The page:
In Memoriam – The Iraq War

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Today marks the 10th anniversary of the U.S. invasion of Iraq.  It’s tough to believe an entire decade has actually passed.  Any war is a sad, catastrophic affair.  But, this conflict is made even worst when we realize it was not only completely unnecessary; it was based on a pack of lies.

The nexus of the invasion was that former Iraqi dictator Saddam Hussein had “weapons of mass destruction,” or yellow-cake uranium from Nigeria, or something that could wreak havoc on our world.  I knew almost from the moment that President George W. Bush stood before the United Nations in September 2002 that he was lying about Hussein’s nuclear weapons capabilities.

It’s equally sad that the U.S. media followed suit with the Bush Administration’s lies, and – to make matters worse – so did much of the American public.

The Iraq War did have one clear winner: the American oil conglomerate.  Before the invasion, Iraqi oil reserves were closed to Western oil companies.  Now, it is largely privatized and almost completely dominated by foreign entities.

“Of course it’s about oil; we can’t really deny that,” said Gen. John Abizaid, former head of U.S. Central Command and Military Operations in Iraq, in 2007.

Then Senator and now Defense Secretary Chuck Hagel pretty much agreed, when he said also in 2007, “People say we’re not fighting for oil.  Of course we are.”

The Iraq War was a long time in the making.  You only have to look back to 1998, when Kenneth Derr, then CEO of Chevron said, “Iraq possesses huge reserves of oil and gas-reserves I’d love Chevron to have access to.”  Derr later became CEO of Halliburton – the same company Vice-President Dick Cheney lead until May of 2000, when he abruptly resigned and moved from Texas back to his native Wyoming.

In 2000, Chevron, Exxon, BP and Shell dumped millions into the Bush presidential campaign; more than any other presidential race.  Their efforts seem to have paid off.  Less than two weeks after Bush took office, Cheney chaired the newly-formed National Energy Policy Development Group whose entire purpose was to lay out the course for America’s energy future.  In March 2001, the group outlined Iraq’s oil production capacity and produced a final report two months later.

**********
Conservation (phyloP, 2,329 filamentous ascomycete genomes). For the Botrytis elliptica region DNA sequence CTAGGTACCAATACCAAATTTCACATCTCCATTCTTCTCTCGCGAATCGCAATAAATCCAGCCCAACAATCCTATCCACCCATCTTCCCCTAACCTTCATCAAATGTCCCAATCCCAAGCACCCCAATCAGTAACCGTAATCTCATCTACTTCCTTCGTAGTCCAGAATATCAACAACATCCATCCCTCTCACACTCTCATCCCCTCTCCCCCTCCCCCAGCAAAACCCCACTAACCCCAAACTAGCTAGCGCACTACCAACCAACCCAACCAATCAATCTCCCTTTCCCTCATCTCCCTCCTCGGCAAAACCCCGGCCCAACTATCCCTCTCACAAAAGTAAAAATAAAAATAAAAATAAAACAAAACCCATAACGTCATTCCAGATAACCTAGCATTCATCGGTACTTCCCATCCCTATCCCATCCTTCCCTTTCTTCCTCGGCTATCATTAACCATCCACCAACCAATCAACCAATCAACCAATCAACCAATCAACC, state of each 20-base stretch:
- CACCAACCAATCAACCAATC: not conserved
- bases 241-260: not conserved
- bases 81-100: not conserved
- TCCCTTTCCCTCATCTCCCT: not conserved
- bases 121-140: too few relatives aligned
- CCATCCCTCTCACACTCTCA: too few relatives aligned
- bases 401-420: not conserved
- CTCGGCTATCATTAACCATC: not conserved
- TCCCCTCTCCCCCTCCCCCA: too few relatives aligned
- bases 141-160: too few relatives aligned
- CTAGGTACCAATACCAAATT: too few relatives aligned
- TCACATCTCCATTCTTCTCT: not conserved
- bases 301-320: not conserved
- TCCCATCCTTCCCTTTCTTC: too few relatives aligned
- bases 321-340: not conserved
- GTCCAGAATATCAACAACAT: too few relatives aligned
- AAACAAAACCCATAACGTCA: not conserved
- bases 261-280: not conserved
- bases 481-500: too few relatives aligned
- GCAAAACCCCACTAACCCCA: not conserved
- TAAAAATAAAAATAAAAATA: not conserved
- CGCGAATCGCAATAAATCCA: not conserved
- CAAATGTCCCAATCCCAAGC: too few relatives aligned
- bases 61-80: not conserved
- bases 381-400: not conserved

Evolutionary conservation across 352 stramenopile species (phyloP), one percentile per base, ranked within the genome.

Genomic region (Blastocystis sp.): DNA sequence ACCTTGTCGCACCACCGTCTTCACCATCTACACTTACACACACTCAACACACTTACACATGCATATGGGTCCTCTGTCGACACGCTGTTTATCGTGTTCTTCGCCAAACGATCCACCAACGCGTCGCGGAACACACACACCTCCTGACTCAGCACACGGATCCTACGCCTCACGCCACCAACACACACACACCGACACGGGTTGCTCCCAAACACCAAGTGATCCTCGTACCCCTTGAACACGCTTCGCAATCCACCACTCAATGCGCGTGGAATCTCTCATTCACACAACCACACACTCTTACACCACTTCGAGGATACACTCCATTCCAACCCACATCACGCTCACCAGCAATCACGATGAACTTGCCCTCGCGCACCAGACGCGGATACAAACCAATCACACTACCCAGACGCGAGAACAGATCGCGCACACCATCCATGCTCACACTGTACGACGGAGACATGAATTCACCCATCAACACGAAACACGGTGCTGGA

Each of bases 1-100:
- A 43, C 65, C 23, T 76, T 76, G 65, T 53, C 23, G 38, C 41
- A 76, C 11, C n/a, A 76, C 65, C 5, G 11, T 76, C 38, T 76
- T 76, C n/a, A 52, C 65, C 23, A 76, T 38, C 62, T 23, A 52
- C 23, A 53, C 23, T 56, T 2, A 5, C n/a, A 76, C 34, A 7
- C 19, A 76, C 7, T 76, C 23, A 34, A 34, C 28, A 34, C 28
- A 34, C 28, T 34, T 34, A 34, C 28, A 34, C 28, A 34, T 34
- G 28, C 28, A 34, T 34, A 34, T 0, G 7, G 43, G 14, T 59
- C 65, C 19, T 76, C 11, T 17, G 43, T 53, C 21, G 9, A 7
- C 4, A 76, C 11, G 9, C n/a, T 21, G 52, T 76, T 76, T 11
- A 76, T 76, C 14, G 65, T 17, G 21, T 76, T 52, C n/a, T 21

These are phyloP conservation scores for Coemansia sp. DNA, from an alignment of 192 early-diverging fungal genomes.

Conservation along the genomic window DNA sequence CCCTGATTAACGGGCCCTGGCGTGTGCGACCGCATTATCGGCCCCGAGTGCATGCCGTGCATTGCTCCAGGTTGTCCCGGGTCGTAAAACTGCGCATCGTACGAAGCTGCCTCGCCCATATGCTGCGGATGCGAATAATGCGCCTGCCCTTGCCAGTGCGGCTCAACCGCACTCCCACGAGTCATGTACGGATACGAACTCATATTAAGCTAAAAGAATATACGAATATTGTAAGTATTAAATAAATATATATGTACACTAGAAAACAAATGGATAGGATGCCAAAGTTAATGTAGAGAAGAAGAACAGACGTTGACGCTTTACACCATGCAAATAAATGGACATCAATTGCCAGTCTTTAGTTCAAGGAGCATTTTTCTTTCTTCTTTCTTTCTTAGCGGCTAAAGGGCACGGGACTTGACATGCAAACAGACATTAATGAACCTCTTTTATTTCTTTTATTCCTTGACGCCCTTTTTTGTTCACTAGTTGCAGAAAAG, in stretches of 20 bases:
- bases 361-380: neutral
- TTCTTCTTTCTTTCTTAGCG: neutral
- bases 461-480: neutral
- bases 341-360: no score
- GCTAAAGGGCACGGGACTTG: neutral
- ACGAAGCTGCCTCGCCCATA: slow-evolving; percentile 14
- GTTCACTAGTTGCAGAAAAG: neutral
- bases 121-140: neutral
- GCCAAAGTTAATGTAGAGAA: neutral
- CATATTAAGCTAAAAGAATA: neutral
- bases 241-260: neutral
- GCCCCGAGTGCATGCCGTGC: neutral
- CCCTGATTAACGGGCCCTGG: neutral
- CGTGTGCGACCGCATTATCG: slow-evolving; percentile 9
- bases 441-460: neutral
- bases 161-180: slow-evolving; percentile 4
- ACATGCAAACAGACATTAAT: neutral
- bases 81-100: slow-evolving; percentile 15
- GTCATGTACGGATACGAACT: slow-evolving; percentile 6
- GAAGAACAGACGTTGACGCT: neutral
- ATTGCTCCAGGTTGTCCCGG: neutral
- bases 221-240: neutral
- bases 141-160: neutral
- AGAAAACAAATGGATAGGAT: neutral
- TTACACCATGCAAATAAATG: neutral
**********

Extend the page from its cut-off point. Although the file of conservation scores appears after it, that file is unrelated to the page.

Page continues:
In 2004, Bush’s first Treasury secretary, Paul O’Neill, said, “Already by February (2001), the talk was mostly about logistics.  Not the why (to invade Iraq), but the how and how quickly.”

They found a way: the September 11, 2011 attacks on New York and Washington.  Dancing on the graves of the nearly 3,000 people killed in those attacks, the Bush Administration shifted attention to Iraq; accusing it of complicity in the calamity.  But, even before our troops landed in Baghdad, Cheney’s group was already making plans for Iraq’s postwar oil and energy industries.  Now, Chevron, Halliburton and several others have full access to Iraqi oil.  They must be happy – and proud.

It’s easy for draft dodgers like Bush and Cheney to wrap themselves in the American flag and cry freedom, before sending others into battle.  Like most wars, this one was commandeered by old men lounging safely ensconced in their leather chairs and fought by young people who often had no other opportunities in life, except to join the military.